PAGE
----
Gotokuji (in Setagaya-ku in Tokyo) is a temple where you can worship cats! It was made into a cat temple because of the following story. Once Gotokuji was a poor temple. The monks didn’t have any money, but they were always kind to a cat who lived with them at the temple. One day a Lord from a far away province was travelling to visit the Emperor in Edo (old Tokyo). As he passed this temple with his samurai he saw a cat outside the main gate, and it seemed the cat was beckoning for him to come into the temple, and so the Lord did so. A little later there was a ruthless storm and if the cat had not beckoned for the Lord and his men to come into the temple then they might have been killed by the storm! So after the Lord had rested and waited for the storm to pass he gave the temple a gift of lots of land for helping him, and so the temple became wealthy. When the cat that had beckoned the Lord into the temple (and therefore made the temple wealthy) died, the monks buried the cat and dedicated one area of the temple to cats. So that’s the story behind why this temple is a cat temple. The Gotokuji story is also the reason why many shops or cafes often have a beckoning white cat – a maneki-neko – on the counter or by the cash register!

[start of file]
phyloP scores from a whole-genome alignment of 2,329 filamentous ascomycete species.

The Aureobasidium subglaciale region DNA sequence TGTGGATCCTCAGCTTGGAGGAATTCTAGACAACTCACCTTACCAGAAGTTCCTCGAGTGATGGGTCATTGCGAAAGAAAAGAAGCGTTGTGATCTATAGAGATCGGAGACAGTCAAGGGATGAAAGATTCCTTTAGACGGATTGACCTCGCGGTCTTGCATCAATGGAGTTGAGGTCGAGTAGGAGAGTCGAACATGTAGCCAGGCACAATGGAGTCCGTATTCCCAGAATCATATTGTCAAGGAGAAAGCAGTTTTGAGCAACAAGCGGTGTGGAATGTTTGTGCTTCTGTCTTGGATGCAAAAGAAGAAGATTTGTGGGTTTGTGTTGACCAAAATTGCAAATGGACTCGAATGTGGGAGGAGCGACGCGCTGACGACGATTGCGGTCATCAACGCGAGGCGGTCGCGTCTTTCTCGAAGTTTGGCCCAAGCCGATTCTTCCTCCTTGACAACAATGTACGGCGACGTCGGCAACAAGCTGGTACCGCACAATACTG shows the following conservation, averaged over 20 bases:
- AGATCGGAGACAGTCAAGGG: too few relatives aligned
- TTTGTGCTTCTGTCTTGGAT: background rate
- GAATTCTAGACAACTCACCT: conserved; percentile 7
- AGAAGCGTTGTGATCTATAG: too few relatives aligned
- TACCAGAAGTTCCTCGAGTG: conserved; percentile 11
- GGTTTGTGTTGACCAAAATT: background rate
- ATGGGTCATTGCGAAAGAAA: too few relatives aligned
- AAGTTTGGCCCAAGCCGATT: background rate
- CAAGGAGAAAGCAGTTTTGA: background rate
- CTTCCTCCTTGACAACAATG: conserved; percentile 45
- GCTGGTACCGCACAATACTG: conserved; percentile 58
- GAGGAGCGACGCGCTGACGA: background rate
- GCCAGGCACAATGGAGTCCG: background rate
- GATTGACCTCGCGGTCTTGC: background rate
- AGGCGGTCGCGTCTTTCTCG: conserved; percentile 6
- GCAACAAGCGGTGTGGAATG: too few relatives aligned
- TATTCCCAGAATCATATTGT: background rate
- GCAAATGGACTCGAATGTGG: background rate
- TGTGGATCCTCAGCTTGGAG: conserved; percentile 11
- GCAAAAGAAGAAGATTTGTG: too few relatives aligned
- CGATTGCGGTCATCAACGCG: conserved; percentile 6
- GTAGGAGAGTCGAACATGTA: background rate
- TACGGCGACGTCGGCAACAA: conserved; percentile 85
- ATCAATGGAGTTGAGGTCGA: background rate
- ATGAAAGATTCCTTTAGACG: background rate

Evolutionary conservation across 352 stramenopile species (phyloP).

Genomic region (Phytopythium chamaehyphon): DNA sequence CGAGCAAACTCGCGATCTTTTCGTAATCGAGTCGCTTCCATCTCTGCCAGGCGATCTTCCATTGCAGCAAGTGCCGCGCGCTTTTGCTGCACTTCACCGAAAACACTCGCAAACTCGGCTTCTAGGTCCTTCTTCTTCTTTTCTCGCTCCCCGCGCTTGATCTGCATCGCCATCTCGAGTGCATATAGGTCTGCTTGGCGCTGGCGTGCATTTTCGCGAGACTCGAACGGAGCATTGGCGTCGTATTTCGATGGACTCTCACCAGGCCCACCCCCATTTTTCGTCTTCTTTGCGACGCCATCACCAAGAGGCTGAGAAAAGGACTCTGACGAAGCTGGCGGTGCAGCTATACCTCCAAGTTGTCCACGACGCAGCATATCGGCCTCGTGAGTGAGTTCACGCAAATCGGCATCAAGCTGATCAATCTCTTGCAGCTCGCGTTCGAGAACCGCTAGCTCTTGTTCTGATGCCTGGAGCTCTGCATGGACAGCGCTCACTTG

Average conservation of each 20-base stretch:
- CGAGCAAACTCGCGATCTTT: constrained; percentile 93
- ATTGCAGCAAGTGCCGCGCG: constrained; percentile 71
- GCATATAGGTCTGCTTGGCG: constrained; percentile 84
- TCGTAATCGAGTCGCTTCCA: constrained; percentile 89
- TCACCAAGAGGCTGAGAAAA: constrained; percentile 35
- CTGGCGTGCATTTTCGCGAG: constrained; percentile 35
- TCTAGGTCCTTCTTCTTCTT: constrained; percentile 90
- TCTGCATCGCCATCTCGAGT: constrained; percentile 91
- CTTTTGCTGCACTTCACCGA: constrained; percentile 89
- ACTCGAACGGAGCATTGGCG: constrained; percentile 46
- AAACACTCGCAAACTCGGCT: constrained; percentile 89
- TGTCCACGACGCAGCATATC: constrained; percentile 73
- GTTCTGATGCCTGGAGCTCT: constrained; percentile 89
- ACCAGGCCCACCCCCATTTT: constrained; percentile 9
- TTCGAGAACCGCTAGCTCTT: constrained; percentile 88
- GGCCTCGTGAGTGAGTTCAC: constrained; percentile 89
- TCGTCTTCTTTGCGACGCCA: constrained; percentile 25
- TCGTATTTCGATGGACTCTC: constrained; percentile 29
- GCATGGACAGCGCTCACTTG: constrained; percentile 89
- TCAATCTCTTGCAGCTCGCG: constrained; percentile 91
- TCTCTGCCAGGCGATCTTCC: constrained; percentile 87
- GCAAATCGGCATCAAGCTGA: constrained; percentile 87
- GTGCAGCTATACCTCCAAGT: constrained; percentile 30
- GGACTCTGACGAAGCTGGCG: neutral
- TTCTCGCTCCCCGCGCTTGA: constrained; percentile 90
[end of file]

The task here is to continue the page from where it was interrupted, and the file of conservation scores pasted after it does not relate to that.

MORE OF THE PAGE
This is a Japanese hawk – in English it is called a Black Kite and in Japanese it is called ‘Tobi’ (which I find funny because my little brother is called ‘Toby’ 🙂 ).
Tobi are quite common birds at the Japanese coast. They’re really impressive to look at with a huge wingspan and they make a funny sort of ‘giggling’ cry or call. But you have to be careful because they are always on the lookout for tasty morsels and they have super sharp eyesight. Once I was eating a rice ball (onigiri) and a tobi swooped down and snatched it right out of my hands. I didn’t hear it coming at all, I only felt the wind as it flew past me!
This is a horse racing stadium located in Fuchu, western Tokyo. This horse racing stadium is the biggest in Japan, and is said to have the biggest digital screen in the world. Horse races are held here about 20 times a year and each race day is made up of 12 races. Of course visitors can bet on the races (not children though, betters have to be 20 years old at least because it is gambling). In the huge viewing area of the stadium there are lots of seats from which to watch the horse racing, lots of places to eat and drink and masses of special machines which you can use to place your bets. You can bet 100 Yen (which is about 80p) up to 10,000 Yen (which is about £80)! Each race day the betting machines take in about forty million to a hundred million US dollars per horse race. Bear in mind there are 12 horse races in one day so that’s A LOT of money! My family did some betting but only with 100 Yen coins. On the very last race the horse we bet on came 2nd and we got about 2,000 yen back. So actually we made quite a big profit!